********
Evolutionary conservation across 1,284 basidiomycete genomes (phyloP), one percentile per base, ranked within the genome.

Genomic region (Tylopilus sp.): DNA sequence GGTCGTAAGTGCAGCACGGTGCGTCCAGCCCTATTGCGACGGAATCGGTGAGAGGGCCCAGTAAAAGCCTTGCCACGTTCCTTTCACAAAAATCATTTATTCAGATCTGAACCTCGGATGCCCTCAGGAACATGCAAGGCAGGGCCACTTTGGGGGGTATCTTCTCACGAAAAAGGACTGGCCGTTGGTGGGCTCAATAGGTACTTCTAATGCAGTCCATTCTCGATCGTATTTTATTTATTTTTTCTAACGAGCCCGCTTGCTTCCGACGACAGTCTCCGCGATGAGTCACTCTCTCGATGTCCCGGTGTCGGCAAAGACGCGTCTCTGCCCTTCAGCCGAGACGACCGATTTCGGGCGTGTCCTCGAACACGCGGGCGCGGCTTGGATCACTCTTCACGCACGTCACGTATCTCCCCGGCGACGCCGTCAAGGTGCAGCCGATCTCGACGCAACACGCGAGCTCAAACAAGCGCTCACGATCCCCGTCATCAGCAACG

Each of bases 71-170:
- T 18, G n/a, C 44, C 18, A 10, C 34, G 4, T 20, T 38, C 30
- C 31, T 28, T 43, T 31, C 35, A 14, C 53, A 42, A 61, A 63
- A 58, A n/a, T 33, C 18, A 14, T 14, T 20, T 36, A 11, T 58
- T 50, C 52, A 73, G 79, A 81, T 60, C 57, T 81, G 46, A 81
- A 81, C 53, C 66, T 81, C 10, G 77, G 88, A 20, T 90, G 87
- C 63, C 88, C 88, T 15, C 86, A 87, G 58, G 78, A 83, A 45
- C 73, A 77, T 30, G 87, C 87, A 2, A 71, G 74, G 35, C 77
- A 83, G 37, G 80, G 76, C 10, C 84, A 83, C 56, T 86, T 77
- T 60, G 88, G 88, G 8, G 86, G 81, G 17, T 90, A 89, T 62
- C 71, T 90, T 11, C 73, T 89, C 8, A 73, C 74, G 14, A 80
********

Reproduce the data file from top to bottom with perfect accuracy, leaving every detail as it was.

Evolutionary conservation across 1,284 basidiomycete genomes (phyloP), one percentile per base, ranked within the genome.

Genomic region (Tylopilus sp.): DNA sequence GGTCGTAAGTGCAGCACGGTGCGTCCAGCCCTATTGCGACGGAATCGGTGAGAGGGCCCAGTAAAAGCCTTGCCACGTTCCTTTCACAAAAATCATTTATTCAGATCTGAACCTCGGATGCCCTCAGGAACATGCAAGGCAGGGCCACTTTGGGGGGTATCTTCTCACGAAAAAGGACTGGCCGTTGGTGGGCTCAATAGGTACTTCTAATGCAGTCCATTCTCGATCGTATTTTATTTATTTTTTCTAACGAGCCCGCTTGCTTCCGACGACAGTCTCCGCGATGAGTCACTCTCTCGATGTCCCGGTGTCGGCAAAGACGCGTCTCTGCCCTTCAGCCGAGACGACCGATTTCGGGCGTGTCCTCGAACACGCGGGCGCGGCTTGGATCACTCTTCACGCACGTCACGTATCTCCCCGGCGACGCCGTCAAGGTGCAGCCGATCTCGACGCAACACGCGAGCTCAAACAAGCGCTCACGATCCCCGTCATCAGCAACG

Each of bases 71-170:
- T 18, G n/a, C 44, C 18, A 10, C 34, G 4, T 20, T 38, C 30
- C 31, T 28, T 43, T 31, C 35, A 14, C 53, A 42, A 61, A 63
- A 58, A n/a, T 33, C 18, A 14, T 14, T 20, T 36, A 11, T 58
- T 50, C 52, A 73, G 79, A 81, T 60, C 57, T 81, G 46, A 81
- A 81, C 53, C 66, T 81, C 10, G 77, G 88, A 20, T 90, G 87
- C 63, C 88, C 88, T 15, C 86, A 87, G 58, G 78, A 83, A 45
- C 73, A 77, T 30, G 87, C 87, A 2, A 71, G 74, G 35, C 77
- A 83, G 37, G 80, G 76, C 10, C 84, A 83, C 56, T 86, T 77
- T 60, G 88, G 88, G 8, G 86, G 81, G 17, T 90, A 89, T 62
- C 71, T 90, T 11, C 73, T 89, C 8, A 73, C 74, G 14, A 80